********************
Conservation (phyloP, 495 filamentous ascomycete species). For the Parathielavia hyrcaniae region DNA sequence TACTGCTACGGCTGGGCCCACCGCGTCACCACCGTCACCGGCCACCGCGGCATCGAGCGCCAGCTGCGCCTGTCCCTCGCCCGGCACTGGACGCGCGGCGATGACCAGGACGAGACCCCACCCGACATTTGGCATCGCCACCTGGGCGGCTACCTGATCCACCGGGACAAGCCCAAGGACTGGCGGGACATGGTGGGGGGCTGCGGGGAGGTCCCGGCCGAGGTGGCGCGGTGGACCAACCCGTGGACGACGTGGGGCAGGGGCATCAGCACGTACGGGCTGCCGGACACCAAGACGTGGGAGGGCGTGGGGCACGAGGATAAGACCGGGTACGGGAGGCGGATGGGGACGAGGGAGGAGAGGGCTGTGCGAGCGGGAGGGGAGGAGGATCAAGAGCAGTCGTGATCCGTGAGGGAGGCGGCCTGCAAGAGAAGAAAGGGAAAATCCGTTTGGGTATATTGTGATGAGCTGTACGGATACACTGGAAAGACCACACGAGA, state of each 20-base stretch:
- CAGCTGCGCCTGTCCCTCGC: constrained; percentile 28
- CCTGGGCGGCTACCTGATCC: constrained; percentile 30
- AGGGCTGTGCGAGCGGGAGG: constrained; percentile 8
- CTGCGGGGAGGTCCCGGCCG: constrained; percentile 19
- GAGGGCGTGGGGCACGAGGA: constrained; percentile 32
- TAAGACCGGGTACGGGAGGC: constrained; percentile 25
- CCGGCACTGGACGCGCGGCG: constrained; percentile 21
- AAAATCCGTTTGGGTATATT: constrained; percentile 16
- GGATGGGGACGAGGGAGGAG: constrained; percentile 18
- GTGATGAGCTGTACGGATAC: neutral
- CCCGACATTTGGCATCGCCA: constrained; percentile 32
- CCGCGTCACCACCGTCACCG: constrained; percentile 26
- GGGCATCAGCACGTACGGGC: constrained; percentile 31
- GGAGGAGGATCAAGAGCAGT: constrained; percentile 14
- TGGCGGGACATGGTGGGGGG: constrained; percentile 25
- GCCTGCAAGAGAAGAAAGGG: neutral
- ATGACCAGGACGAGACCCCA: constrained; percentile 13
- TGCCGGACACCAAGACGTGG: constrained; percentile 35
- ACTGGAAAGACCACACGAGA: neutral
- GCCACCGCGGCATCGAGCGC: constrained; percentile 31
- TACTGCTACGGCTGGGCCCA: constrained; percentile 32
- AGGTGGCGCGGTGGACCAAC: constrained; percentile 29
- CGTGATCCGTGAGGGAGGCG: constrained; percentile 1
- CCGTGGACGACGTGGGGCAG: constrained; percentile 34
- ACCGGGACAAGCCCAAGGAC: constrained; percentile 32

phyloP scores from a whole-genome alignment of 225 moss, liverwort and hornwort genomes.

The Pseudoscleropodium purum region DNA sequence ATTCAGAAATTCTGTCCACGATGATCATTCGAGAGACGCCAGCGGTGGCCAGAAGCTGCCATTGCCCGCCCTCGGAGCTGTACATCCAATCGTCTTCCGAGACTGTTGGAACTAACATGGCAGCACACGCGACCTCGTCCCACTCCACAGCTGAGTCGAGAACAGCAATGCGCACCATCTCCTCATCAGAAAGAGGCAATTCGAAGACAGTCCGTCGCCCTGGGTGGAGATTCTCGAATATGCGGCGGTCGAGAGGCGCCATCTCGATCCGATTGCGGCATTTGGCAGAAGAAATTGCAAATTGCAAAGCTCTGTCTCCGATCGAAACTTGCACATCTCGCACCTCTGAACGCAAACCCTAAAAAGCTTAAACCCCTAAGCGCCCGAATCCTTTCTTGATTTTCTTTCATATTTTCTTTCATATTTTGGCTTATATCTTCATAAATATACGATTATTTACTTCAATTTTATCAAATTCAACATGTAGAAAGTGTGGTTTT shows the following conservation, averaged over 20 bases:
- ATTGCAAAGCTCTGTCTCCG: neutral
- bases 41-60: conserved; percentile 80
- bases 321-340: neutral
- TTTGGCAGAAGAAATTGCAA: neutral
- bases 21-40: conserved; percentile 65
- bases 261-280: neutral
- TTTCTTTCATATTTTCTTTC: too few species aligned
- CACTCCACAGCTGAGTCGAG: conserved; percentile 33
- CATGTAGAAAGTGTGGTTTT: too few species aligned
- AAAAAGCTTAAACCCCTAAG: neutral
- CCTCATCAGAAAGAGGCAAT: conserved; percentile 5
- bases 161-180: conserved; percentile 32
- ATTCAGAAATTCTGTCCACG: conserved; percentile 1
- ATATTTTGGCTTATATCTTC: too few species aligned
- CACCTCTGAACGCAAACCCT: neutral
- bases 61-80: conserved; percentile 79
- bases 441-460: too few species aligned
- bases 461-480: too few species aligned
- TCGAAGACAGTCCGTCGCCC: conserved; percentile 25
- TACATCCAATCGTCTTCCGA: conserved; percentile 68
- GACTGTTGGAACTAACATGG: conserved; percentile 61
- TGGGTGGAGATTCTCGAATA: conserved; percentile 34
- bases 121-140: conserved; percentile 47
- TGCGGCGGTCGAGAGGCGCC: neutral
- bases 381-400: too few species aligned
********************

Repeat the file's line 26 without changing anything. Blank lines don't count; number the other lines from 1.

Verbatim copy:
- ACCGGGACAAGCCCAAGGAC: constrained; percentile 32